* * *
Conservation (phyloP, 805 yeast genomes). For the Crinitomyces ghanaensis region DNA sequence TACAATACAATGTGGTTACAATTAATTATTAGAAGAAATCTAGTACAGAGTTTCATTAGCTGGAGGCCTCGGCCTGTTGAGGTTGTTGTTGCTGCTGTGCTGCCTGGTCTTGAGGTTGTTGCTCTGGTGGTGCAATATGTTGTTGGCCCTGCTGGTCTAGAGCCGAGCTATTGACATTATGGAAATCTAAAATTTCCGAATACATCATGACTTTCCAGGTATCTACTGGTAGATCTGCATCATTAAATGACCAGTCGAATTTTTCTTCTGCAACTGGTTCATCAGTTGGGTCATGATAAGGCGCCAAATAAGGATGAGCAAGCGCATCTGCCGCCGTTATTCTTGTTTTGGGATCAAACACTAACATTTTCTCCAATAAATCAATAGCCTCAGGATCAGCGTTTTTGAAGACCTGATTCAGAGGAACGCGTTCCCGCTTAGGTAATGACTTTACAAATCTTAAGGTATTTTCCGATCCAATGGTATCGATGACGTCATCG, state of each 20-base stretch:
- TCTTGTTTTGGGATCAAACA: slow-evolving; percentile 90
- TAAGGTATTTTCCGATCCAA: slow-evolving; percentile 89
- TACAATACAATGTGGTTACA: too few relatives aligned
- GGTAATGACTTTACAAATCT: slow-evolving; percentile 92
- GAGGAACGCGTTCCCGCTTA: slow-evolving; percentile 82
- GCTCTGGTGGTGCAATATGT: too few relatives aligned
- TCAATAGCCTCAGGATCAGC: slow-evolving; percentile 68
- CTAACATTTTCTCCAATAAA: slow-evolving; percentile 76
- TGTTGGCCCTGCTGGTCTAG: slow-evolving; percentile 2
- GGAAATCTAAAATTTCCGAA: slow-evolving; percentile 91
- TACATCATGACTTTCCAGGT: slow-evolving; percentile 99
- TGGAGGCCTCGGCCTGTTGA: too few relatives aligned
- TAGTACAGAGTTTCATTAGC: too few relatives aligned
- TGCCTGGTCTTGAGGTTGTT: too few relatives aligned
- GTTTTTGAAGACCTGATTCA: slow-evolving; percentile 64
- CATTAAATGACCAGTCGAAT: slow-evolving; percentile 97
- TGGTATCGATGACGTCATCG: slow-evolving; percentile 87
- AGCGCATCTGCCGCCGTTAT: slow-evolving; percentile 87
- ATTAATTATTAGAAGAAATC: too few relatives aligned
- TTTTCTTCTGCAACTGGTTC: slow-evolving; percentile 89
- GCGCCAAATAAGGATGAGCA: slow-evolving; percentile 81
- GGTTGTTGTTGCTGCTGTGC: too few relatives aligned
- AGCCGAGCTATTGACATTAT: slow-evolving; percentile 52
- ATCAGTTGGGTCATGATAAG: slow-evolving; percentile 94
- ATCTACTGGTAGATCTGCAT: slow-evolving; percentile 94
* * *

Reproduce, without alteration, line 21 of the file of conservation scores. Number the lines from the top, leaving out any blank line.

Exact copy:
- TTTTCTTCTGCAACTGGTTC: slow-evolving; percentile 89